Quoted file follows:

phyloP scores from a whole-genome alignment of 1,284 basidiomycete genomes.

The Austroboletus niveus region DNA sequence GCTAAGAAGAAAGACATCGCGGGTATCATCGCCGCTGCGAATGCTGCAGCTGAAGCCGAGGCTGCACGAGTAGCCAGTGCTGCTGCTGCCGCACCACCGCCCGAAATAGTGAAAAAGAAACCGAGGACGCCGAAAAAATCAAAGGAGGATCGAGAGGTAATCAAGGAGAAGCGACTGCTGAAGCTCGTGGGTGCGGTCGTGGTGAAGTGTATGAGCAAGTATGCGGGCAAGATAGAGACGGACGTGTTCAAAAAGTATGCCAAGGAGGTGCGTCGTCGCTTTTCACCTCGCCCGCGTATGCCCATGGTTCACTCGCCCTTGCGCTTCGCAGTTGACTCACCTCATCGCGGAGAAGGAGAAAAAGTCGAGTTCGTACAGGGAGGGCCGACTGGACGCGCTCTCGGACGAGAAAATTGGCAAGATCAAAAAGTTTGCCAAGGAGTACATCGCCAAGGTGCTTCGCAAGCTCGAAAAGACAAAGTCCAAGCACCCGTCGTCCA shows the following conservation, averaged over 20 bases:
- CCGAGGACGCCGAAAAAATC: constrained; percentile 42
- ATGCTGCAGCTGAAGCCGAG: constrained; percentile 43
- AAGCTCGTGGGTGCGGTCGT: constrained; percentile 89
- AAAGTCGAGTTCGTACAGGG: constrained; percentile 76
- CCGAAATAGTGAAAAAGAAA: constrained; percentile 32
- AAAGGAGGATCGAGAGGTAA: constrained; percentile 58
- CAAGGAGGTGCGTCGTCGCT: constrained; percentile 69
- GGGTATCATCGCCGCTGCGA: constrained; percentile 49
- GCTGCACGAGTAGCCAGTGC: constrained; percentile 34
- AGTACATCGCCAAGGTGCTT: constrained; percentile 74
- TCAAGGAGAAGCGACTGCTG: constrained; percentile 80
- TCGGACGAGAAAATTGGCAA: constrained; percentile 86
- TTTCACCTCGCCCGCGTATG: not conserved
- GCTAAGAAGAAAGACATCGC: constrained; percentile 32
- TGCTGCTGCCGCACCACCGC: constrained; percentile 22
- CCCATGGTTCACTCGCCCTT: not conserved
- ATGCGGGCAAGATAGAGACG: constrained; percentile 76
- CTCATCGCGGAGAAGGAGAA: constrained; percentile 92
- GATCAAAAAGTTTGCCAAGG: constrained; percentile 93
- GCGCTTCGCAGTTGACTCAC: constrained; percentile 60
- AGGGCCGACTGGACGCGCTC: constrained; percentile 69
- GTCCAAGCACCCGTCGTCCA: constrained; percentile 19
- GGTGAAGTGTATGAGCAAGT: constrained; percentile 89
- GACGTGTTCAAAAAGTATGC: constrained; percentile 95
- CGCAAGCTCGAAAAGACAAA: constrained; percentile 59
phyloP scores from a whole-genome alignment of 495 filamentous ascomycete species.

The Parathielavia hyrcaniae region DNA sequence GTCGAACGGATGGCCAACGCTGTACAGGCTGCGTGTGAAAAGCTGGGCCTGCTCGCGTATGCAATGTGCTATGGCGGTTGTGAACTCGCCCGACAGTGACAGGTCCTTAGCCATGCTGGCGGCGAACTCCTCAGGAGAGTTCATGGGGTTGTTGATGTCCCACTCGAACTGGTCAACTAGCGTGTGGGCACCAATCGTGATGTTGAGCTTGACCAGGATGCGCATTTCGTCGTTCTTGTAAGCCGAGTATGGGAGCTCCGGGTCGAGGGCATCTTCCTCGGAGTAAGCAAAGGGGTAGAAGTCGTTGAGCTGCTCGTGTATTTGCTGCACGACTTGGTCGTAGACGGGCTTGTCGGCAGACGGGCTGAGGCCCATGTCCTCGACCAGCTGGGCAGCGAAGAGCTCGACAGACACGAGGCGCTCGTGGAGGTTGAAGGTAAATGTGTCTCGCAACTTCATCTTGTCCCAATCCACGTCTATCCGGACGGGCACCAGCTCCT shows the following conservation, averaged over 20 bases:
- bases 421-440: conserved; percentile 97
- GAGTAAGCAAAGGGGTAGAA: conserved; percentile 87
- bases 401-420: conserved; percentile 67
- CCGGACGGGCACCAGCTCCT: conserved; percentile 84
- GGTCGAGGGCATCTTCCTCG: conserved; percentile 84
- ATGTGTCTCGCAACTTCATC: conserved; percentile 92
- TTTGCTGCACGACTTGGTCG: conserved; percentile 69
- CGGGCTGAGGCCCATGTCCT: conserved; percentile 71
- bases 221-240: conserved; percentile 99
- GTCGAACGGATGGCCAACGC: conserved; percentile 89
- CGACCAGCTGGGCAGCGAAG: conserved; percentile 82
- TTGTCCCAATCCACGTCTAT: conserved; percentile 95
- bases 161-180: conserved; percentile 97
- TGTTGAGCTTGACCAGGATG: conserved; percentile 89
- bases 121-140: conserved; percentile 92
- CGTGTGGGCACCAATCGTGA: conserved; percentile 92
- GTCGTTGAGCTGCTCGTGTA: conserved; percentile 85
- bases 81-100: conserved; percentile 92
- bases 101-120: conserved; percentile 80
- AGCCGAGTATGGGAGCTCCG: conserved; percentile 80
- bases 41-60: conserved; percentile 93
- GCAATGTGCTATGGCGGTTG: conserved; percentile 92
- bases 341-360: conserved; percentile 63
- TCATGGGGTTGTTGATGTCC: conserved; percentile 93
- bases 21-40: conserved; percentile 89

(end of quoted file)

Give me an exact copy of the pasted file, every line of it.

phyloP scores from a whole-genome alignment of 1,284 basidiomycete genomes.

The Austroboletus niveus region DNA sequence GCTAAGAAGAAAGACATCGCGGGTATCATCGCCGCTGCGAATGCTGCAGCTGAAGCCGAGGCTGCACGAGTAGCCAGTGCTGCTGCTGCCGCACCACCGCCCGAAATAGTGAAAAAGAAACCGAGGACGCCGAAAAAATCAAAGGAGGATCGAGAGGTAATCAAGGAGAAGCGACTGCTGAAGCTCGTGGGTGCGGTCGTGGTGAAGTGTATGAGCAAGTATGCGGGCAAGATAGAGACGGACGTGTTCAAAAAGTATGCCAAGGAGGTGCGTCGTCGCTTTTCACCTCGCCCGCGTATGCCCATGGTTCACTCGCCCTTGCGCTTCGCAGTTGACTCACCTCATCGCGGAGAAGGAGAAAAAGTCGAGTTCGTACAGGGAGGGCCGACTGGACGCGCTCTCGGACGAGAAAATTGGCAAGATCAAAAAGTTTGCCAAGGAGTACATCGCCAAGGTGCTTCGCAAGCTCGAAAAGACAAAGTCCAAGCACCCGTCGTCCA shows the following conservation, averaged over 20 bases:
- CCGAGGACGCCGAAAAAATC: constrained; percentile 42
- ATGCTGCAGCTGAAGCCGAG: constrained; percentile 43
- AAGCTCGTGGGTGCGGTCGT: constrained; percentile 89
- AAAGTCGAGTTCGTACAGGG: constrained; percentile 76
- CCGAAATAGTGAAAAAGAAA: constrained; percentile 32
- AAAGGAGGATCGAGAGGTAA: constrained; percentile 58
- CAAGGAGGTGCGTCGTCGCT: constrained; percentile 69
- GGGTATCATCGCCGCTGCGA: constrained; percentile 49
- GCTGCACGAGTAGCCAGTGC: constrained; percentile 34
- AGTACATCGCCAAGGTGCTT: constrained; percentile 74
- TCAAGGAGAAGCGACTGCTG: constrained; percentile 80
- TCGGACGAGAAAATTGGCAA: constrained; percentile 86
- TTTCACCTCGCCCGCGTATG: not conserved
- GCTAAGAAGAAAGACATCGC: constrained; percentile 32
- TGCTGCTGCCGCACCACCGC: constrained; percentile 22
- CCCATGGTTCACTCGCCCTT: not conserved
- ATGCGGGCAAGATAGAGACG: constrained; percentile 76
- CTCATCGCGGAGAAGGAGAA: constrained; percentile 92
- GATCAAAAAGTTTGCCAAGG: constrained; percentile 93
- GCGCTTCGCAGTTGACTCAC: constrained; percentile 60
- AGGGCCGACTGGACGCGCTC: constrained; percentile 69
- GTCCAAGCACCCGTCGTCCA: constrained; percentile 19
- GGTGAAGTGTATGAGCAAGT: constrained; percentile 89
- GACGTGTTCAAAAAGTATGC: constrained; percentile 95
- CGCAAGCTCGAAAAGACAAA: constrained; percentile 59
phyloP scores from a whole-genome alignment of 495 filamentous ascomycete species.

The Parathielavia hyrcaniae region DNA sequence GTCGAACGGATGGCCAACGCTGTACAGGCTGCGTGTGAAAAGCTGGGCCTGCTCGCGTATGCAATGTGCTATGGCGGTTGTGAACTCGCCCGACAGTGACAGGTCCTTAGCCATGCTGGCGGCGAACTCCTCAGGAGAGTTCATGGGGTTGTTGATGTCCCACTCGAACTGGTCAACTAGCGTGTGGGCACCAATCGTGATGTTGAGCTTGACCAGGATGCGCATTTCGTCGTTCTTGTAAGCCGAGTATGGGAGCTCCGGGTCGAGGGCATCTTCCTCGGAGTAAGCAAAGGGGTAGAAGTCGTTGAGCTGCTCGTGTATTTGCTGCACGACTTGGTCGTAGACGGGCTTGTCGGCAGACGGGCTGAGGCCCATGTCCTCGACCAGCTGGGCAGCGAAGAGCTCGACAGACACGAGGCGCTCGTGGAGGTTGAAGGTAAATGTGTCTCGCAACTTCATCTTGTCCCAATCCACGTCTATCCGGACGGGCACCAGCTCCT shows the following conservation, averaged over 20 bases:
- bases 421-440: conserved; percentile 97
- GAGTAAGCAAAGGGGTAGAA: conserved; percentile 87
- bases 401-420: conserved; percentile 67
- CCGGACGGGCACCAGCTCCT: conserved; percentile 84
- GGTCGAGGGCATCTTCCTCG: conserved; percentile 84
- ATGTGTCTCGCAACTTCATC: conserved; percentile 92
- TTTGCTGCACGACTTGGTCG: conserved; percentile 69
- CGGGCTGAGGCCCATGTCCT: conserved; percentile 71
- bases 221-240: conserved; percentile 99
- GTCGAACGGATGGCCAACGC: conserved; percentile 89
- CGACCAGCTGGGCAGCGAAG: conserved; percentile 82
- TTGTCCCAATCCACGTCTAT: conserved; percentile 95
- bases 161-180: conserved; percentile 97
- TGTTGAGCTTGACCAGGATG: conserved; percentile 89
- bases 121-140: conserved; percentile 92
- CGTGTGGGCACCAATCGTGA: conserved; percentile 92
- GTCGTTGAGCTGCTCGTGTA: conserved; percentile 85
- bases 81-100: conserved; percentile 92
- bases 101-120: conserved; percentile 80
- AGCCGAGTATGGGAGCTCCG: conserved; percentile 80
- bases 41-60: conserved; percentile 93
- GCAATGTGCTATGGCGGTTG: conserved; percentile 92
- bases 341-360: conserved; percentile 63
- TCATGGGGTTGTTGATGTCC: conserved; percentile 93
- bases 21-40: conserved; percentile 89